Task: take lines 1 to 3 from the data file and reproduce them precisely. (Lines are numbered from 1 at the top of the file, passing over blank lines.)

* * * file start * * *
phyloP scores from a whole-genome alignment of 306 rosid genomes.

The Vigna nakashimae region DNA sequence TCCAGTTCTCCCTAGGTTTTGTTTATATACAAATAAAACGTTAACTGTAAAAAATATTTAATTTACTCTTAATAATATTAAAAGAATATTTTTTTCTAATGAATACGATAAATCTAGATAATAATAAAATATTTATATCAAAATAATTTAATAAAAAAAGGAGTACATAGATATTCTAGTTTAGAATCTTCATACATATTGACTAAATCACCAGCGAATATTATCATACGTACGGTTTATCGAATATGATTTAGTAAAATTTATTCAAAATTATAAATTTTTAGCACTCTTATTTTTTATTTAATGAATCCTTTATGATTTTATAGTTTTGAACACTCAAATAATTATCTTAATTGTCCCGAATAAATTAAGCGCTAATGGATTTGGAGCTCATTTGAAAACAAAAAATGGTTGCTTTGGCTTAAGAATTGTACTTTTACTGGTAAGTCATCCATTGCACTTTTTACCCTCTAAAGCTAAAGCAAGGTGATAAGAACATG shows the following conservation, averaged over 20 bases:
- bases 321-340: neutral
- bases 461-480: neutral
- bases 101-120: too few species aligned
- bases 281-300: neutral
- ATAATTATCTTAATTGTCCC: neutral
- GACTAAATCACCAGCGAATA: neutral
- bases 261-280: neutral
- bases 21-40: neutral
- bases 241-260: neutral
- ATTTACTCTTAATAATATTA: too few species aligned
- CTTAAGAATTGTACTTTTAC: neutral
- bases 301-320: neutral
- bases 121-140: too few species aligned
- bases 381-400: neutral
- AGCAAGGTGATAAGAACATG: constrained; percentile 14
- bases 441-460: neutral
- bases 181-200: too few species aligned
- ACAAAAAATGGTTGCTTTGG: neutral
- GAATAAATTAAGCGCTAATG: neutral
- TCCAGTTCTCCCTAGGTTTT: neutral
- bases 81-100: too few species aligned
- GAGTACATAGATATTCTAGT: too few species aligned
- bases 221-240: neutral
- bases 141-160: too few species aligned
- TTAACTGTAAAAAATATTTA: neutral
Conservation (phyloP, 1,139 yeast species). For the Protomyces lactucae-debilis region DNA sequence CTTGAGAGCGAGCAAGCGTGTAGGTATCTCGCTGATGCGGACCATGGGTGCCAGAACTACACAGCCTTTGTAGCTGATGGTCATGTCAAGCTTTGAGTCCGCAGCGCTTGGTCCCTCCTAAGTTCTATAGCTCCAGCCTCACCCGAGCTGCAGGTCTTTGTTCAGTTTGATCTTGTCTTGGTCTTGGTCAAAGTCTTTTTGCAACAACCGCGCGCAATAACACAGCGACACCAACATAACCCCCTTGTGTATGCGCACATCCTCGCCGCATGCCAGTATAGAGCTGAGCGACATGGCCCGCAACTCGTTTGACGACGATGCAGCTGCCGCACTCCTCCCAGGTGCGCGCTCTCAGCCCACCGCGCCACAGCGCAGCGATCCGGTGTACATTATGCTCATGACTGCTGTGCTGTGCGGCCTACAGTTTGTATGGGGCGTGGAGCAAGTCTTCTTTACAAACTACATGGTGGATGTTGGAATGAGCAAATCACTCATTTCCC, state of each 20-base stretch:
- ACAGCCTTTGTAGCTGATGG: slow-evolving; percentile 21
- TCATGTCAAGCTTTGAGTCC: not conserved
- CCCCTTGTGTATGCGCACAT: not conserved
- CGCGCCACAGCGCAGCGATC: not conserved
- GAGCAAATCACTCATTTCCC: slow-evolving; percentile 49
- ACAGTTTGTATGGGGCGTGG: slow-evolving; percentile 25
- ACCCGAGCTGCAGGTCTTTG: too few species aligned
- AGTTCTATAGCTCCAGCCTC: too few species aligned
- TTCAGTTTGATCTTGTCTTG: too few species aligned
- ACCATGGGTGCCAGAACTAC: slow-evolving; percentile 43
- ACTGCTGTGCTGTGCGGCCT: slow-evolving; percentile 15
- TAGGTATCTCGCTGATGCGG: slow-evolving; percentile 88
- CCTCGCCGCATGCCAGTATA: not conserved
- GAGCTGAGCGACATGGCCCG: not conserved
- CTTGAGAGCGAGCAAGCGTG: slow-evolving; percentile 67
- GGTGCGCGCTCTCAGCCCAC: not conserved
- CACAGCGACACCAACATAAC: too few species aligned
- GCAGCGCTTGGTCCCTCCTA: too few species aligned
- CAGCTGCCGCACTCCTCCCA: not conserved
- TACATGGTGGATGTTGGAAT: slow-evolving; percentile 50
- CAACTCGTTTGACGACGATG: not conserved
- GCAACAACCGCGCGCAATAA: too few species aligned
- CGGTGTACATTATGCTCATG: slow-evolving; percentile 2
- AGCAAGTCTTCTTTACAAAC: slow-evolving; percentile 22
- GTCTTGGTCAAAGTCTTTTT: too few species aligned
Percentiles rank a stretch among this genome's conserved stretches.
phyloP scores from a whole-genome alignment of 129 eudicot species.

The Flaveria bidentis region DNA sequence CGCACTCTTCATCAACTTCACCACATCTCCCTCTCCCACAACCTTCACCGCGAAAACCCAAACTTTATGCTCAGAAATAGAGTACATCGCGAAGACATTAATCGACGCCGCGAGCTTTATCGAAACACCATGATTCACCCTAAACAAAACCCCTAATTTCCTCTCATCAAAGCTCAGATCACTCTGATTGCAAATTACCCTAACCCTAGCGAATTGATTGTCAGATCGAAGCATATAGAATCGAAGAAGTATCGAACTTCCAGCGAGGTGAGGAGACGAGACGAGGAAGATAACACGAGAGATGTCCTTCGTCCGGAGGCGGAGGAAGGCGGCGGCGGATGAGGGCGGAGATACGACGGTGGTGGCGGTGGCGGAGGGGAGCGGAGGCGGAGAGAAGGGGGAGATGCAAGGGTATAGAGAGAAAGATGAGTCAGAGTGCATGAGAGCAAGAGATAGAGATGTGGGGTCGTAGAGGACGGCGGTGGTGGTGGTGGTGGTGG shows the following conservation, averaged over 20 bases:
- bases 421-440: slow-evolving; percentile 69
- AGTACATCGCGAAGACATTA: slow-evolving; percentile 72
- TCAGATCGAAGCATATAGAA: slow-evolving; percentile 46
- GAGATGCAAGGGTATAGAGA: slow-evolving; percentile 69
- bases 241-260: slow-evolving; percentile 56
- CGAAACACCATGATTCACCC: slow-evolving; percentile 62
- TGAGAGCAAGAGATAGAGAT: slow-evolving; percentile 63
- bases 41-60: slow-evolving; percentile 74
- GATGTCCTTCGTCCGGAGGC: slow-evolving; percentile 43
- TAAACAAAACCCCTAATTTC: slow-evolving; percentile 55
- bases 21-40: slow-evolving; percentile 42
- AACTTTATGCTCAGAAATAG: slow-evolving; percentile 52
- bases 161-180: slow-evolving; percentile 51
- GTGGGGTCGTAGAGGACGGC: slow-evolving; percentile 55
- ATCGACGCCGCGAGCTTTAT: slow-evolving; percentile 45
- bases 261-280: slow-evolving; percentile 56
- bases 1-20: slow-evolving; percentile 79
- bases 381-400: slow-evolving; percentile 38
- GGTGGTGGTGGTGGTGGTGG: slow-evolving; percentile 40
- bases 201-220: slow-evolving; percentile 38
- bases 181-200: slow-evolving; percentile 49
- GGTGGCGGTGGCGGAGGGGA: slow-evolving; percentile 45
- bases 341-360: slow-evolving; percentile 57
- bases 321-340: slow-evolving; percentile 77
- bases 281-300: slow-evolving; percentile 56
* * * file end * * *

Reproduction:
phyloP scores from a whole-genome alignment of 306 rosid genomes.

The Vigna nakashimae region DNA sequence TCCAGTTCTCCCTAGGTTTTGTTTATATACAAATAAAACGTTAACTGTAAAAAATATTTAATTTACTCTTAATAATATTAAAAGAATATTTTTTTCTAATGAATACGATAAATCTAGATAATAATAAAATATTTATATCAAAATAATTTAATAAAAAAAGGAGTACATAGATATTCTAGTTTAGAATCTTCATACATATTGACTAAATCACCAGCGAATATTATCATACGTACGGTTTATCGAATATGATTTAGTAAAATTTATTCAAAATTATAAATTTTTAGCACTCTTATTTTTTATTTAATGAATCCTTTATGATTTTATAGTTTTGAACACTCAAATAATTATCTTAATTGTCCCGAATAAATTAAGCGCTAATGGATTTGGAGCTCATTTGAAAACAAAAAATGGTTGCTTTGGCTTAAGAATTGTACTTTTACTGGTAAGTCATCCATTGCACTTTTTACCCTCTAAAGCTAAAGCAAGGTGATAAGAACATG shows the following conservation, averaged over 20 bases:
- bases 321-340: neutral